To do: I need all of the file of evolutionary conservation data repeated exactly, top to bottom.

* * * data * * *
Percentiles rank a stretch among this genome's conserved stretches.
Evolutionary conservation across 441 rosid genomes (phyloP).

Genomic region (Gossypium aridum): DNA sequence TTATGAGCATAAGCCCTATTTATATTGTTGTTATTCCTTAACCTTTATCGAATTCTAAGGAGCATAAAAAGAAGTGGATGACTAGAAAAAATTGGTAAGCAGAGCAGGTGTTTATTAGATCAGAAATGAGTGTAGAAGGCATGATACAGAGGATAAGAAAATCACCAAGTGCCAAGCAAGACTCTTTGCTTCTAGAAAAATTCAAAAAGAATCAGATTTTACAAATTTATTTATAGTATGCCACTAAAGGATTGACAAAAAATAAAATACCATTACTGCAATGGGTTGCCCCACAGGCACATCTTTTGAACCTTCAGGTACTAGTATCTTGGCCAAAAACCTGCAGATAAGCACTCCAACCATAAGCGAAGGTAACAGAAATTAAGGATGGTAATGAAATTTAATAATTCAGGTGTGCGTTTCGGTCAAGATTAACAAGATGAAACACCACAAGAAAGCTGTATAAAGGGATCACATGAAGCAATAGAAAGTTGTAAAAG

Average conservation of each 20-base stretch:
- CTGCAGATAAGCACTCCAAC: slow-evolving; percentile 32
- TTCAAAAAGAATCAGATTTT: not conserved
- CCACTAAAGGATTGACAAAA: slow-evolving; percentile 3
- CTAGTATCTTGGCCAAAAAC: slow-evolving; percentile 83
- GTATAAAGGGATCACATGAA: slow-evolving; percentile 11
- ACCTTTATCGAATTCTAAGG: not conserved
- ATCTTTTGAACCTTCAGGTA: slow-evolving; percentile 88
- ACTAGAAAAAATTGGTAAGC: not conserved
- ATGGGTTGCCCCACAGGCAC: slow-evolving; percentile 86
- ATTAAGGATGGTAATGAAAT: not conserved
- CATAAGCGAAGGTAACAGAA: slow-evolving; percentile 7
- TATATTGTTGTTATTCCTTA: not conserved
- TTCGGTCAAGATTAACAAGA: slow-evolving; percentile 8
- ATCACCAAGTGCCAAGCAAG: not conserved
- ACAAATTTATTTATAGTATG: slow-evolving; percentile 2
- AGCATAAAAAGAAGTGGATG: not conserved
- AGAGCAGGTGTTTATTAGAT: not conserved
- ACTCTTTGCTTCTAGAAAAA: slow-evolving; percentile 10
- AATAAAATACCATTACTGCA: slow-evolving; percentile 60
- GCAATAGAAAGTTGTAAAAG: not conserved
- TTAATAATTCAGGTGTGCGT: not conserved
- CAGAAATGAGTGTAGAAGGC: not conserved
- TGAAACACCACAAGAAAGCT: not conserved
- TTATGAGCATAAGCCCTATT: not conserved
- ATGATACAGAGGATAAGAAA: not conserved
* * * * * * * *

Percentiles rank a stretch among this genome's conserved stretches.
Evolutionary conservation across 441 rosid genomes (phyloP).

Genomic region (Gossypium aridum): DNA sequence TTATGAGCATAAGCCCTATTTATATTGTTGTTATTCCTTAACCTTTATCGAATTCTAAGGAGCATAAAAAGAAGTGGATGACTAGAAAAAATTGGTAAGCAGAGCAGGTGTTTATTAGATCAGAAATGAGTGTAGAAGGCATGATACAGAGGATAAGAAAATCACCAAGTGCCAAGCAAGACTCTTTGCTTCTAGAAAAATTCAAAAAGAATCAGATTTTACAAATTTATTTATAGTATGCCACTAAAGGATTGACAAAAAATAAAATACCATTACTGCAATGGGTTGCCCCACAGGCACATCTTTTGAACCTTCAGGTACTAGTATCTTGGCCAAAAACCTGCAGATAAGCACTCCAACCATAAGCGAAGGTAACAGAAATTAAGGATGGTAATGAAATTTAATAATTCAGGTGTGCGTTTCGGTCAAGATTAACAAGATGAAACACCACAAGAAAGCTGTATAAAGGGATCACATGAAGCAATAGAAAGTTGTAAAAG

Average conservation of each 20-base stretch:
- CTGCAGATAAGCACTCCAAC: slow-evolving; percentile 32
- TTCAAAAAGAATCAGATTTT: not conserved
- CCACTAAAGGATTGACAAAA: slow-evolving; percentile 3
- CTAGTATCTTGGCCAAAAAC: slow-evolving; percentile 83
- GTATAAAGGGATCACATGAA: slow-evolving; percentile 11
- ACCTTTATCGAATTCTAAGG: not conserved
- ATCTTTTGAACCTTCAGGTA: slow-evolving; percentile 88
- ACTAGAAAAAATTGGTAAGC: not conserved
- ATGGGTTGCCCCACAGGCAC: slow-evolving; percentile 86
- ATTAAGGATGGTAATGAAAT: not conserved
- CATAAGCGAAGGTAACAGAA: slow-evolving; percentile 7
- TATATTGTTGTTATTCCTTA: not conserved
- TTCGGTCAAGATTAACAAGA: slow-evolving; percentile 8
- ATCACCAAGTGCCAAGCAAG: not conserved
- ACAAATTTATTTATAGTATG: slow-evolving; percentile 2
- AGCATAAAAAGAAGTGGATG: not conserved
- AGAGCAGGTGTTTATTAGAT: not conserved
- ACTCTTTGCTTCTAGAAAAA: slow-evolving; percentile 10
- AATAAAATACCATTACTGCA: slow-evolving; percentile 60
- GCAATAGAAAGTTGTAAAAG: not conserved
- TTAATAATTCAGGTGTGCGT: not conserved
- CAGAAATGAGTGTAGAAGGC: not conserved
- TGAAACACCACAAGAAAGCT: not conserved
- TTATGAGCATAAGCCCTATT: not conserved
- ATGATACAGAGGATAAGAAA: not conserved